Hudson Week 2014 in-post ad Olde Hudson

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Eating in Hudson: 5-10-15-20

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By Deanna Fox

AOA's summer tour is headed to Hudson this weekend, so we thought it'd be fun to have Hudson Week on AOA. Each day we'll be featuring posts about things to do, see, and sample in this city on the river.

For being only a thirty minute drive from Albany, Hudson feels like another world, especially in the gastronomical sense. A distinctive West Village vibe permeates the eateries and food shops that dot either side of Warren Street, to the point that even the staff seems as though they probably arrived at work from a two bedroom overpriced apartment that seven unrelated people live in.

Thankfully, the prices in the Hudson dining scene haven't yet reached skyscraper heights. On a recent trip I challenged myself to eat on a $5-$10-$15-$20 budget for the day. I would find a meal at each price point.

The criteria were that the food had to be 1) delicious and 2) an adequate serving for the price. With joints like Fish and Game and Crimson Sparrow - both run by top NYC chefs who moved up the Hudson - I was worried I wouldn't be able to find anything beyond quick grab-and-go options (a tasting menu at Fish and Game is $75. Add wine pairings and it's another $75).

I couldn't have been more wrong.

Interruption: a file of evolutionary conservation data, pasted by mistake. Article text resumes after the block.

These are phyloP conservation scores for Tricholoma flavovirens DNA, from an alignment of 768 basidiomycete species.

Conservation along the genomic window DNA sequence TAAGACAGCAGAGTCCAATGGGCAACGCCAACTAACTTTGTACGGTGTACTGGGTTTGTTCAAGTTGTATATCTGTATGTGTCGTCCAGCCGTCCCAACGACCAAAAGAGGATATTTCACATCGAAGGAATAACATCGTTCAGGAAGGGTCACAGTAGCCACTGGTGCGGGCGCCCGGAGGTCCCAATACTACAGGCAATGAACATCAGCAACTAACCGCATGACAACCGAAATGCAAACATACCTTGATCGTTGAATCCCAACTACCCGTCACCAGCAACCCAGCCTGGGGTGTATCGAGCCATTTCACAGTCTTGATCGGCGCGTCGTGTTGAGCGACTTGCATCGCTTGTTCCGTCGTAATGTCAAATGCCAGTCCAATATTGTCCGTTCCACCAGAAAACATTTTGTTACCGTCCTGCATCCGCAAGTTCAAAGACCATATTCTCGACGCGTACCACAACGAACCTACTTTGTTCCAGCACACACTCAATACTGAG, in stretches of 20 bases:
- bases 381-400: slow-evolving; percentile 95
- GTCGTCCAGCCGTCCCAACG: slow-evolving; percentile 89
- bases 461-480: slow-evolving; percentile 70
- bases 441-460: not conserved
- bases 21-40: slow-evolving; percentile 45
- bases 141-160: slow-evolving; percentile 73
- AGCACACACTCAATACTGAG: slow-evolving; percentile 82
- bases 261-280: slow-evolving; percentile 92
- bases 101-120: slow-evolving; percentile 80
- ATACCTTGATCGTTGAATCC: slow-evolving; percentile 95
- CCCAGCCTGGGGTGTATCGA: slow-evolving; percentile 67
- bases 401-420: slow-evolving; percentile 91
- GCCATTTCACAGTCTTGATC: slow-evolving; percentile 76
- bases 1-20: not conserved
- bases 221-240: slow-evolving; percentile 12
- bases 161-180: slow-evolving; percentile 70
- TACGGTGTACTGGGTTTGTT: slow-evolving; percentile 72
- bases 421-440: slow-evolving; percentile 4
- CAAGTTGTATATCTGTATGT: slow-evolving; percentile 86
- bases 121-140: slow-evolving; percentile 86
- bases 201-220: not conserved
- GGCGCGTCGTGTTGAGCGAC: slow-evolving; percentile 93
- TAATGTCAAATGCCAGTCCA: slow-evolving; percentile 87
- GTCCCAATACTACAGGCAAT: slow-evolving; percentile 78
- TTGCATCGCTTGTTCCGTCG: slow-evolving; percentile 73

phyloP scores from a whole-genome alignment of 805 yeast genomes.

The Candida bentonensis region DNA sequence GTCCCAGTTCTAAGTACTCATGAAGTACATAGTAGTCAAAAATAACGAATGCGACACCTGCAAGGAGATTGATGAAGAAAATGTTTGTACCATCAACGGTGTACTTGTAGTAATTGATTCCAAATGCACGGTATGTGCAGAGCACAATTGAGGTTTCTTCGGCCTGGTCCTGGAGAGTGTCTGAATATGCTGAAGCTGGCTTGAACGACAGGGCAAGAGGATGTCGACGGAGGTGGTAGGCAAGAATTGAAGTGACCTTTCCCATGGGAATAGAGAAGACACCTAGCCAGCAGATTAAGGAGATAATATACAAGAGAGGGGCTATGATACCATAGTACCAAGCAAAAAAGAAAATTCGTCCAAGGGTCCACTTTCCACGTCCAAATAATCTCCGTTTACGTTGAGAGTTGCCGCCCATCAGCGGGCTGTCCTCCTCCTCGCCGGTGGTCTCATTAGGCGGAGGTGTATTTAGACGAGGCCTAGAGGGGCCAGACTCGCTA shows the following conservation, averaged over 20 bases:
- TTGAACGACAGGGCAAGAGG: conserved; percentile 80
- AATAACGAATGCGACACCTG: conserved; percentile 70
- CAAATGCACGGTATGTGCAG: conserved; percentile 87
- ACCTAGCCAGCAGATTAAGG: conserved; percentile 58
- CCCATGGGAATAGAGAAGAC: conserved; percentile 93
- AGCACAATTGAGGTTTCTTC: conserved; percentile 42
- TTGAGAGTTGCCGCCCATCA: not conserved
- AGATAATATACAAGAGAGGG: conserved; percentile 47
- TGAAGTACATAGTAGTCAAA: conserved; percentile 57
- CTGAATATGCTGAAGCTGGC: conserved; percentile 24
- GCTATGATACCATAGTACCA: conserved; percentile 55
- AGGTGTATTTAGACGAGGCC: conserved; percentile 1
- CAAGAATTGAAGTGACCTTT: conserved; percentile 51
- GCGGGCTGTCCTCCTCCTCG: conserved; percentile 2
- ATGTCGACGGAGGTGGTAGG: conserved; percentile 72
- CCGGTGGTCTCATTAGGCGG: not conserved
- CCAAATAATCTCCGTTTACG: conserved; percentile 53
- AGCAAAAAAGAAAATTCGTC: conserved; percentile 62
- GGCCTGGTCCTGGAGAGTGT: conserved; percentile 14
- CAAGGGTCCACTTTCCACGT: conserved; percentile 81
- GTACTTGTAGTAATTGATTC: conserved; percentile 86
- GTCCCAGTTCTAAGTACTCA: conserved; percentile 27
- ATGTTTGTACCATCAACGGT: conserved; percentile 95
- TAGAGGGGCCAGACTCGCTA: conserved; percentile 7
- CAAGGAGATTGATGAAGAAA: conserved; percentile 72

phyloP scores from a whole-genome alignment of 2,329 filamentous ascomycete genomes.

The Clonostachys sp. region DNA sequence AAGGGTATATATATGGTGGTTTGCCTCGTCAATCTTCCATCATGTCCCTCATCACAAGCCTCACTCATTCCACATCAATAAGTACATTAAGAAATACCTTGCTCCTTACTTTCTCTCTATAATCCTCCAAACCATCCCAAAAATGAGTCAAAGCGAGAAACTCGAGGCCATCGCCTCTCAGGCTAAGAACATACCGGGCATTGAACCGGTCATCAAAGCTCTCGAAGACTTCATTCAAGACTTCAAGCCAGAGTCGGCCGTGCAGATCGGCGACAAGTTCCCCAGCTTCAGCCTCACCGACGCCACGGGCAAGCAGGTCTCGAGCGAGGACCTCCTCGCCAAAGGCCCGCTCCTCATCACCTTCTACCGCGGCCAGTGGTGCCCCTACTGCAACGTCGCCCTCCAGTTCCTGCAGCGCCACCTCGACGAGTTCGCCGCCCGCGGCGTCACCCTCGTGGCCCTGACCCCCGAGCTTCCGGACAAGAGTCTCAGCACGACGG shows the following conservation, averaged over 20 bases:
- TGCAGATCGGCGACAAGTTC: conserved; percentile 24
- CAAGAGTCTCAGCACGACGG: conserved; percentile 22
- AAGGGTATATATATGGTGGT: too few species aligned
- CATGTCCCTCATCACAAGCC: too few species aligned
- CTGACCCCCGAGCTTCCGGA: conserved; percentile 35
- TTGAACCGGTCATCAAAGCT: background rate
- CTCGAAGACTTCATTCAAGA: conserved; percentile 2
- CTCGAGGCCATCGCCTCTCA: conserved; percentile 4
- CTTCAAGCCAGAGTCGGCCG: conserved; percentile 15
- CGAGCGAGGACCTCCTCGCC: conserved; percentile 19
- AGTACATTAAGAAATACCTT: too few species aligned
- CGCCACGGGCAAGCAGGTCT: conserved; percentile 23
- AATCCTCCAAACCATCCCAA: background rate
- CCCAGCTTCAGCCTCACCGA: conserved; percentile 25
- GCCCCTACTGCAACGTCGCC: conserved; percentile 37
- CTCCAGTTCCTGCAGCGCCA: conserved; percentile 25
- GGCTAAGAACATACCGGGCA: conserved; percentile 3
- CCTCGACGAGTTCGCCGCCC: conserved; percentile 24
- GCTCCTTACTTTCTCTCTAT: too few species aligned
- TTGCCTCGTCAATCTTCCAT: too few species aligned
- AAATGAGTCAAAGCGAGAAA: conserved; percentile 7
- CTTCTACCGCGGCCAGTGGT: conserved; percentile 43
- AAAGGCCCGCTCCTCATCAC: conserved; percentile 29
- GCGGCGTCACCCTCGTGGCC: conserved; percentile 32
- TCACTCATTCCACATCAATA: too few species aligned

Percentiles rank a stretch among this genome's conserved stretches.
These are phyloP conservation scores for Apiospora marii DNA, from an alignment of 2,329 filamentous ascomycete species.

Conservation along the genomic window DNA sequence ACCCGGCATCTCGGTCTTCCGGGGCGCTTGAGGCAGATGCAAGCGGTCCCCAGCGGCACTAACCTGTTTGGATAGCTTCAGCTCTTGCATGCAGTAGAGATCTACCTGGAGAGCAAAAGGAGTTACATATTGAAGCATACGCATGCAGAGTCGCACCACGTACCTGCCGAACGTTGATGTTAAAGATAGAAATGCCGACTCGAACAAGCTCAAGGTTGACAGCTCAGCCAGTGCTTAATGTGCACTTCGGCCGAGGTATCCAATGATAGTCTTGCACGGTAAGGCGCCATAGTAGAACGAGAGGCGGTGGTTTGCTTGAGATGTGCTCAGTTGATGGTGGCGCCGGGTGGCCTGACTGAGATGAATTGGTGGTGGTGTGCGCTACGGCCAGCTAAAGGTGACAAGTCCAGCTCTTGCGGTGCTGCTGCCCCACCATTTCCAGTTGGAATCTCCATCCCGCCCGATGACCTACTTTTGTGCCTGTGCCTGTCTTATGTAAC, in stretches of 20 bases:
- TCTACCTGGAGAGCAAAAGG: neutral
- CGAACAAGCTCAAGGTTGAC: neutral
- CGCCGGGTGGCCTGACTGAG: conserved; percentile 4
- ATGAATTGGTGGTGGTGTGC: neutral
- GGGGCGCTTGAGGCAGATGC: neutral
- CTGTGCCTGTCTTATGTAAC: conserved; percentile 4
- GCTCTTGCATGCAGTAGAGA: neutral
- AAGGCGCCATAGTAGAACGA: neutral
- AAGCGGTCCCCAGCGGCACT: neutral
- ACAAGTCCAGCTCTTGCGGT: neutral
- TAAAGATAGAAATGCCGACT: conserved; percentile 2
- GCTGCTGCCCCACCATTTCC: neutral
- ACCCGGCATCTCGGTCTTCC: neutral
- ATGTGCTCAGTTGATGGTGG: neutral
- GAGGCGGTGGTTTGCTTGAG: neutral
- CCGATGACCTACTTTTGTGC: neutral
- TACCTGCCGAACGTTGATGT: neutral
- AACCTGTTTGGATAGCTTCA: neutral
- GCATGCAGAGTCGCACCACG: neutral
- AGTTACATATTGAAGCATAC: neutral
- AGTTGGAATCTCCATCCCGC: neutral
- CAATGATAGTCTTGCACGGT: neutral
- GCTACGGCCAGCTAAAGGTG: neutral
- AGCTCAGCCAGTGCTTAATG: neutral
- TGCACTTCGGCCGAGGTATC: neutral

Hudson Week 2014 in-post ad Olde Hudson

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Shopping Hudson with Jess and Kaitlin

hudson week shopping jess kaitlin composite

AOA's summer tour is headed to Hudson this weekend, so we thought it'd be fun to have Hudson Week on AOA. Each day we'll be featuring posts about things to do, see, and sample in this city on the river. Today, fashionistas and vintage aficionadas Kaitlin Resler and Jessica Bellflower take us shopping on Warren Street.

Kaitlin:
For me the draw of Hudson is the variety of vintage shops dotted around the area. Being able to hop around to several places full of treasures is a real treat (most of the time a given area has one, maybe two spots of this kind)! There is, though, a real variety of the shopping in Hudson, and that's part of what I really enjoy about it. There are a few spots that are must-go places for me on each visit, but I still find some new little shop tucked away!

And there are some neat specialty stores like a little hat shop -- the kinds of specialty shops you don't see much of in this area -- that take fashion to a different level.

Jess:
I always regarded Hudson as total eye-candy, but completely unattainable (for us). But then I re-explored Hudson with Kaitlin. Since she grew up in this area, she knew where we could shop that wouldn't break the bank. We did stand outside the windows of some of the high-end antique shops on Warren St and drool... but it was refreshing to find a few shops that could fit most budgets! Here's a heads up -- Hudson shopping has some tricky hours (lots of weekday closures or handwritten signs on the front doors that simply say "be back soon" or "reopening in July") and it has some seriously valuable antiques, but don't be intimidated: there's something for everyone there and you'll gather inspiration from all those swanky window displays!

Here are a few Hudson finds from our most recent shopping adventure...

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The Scoop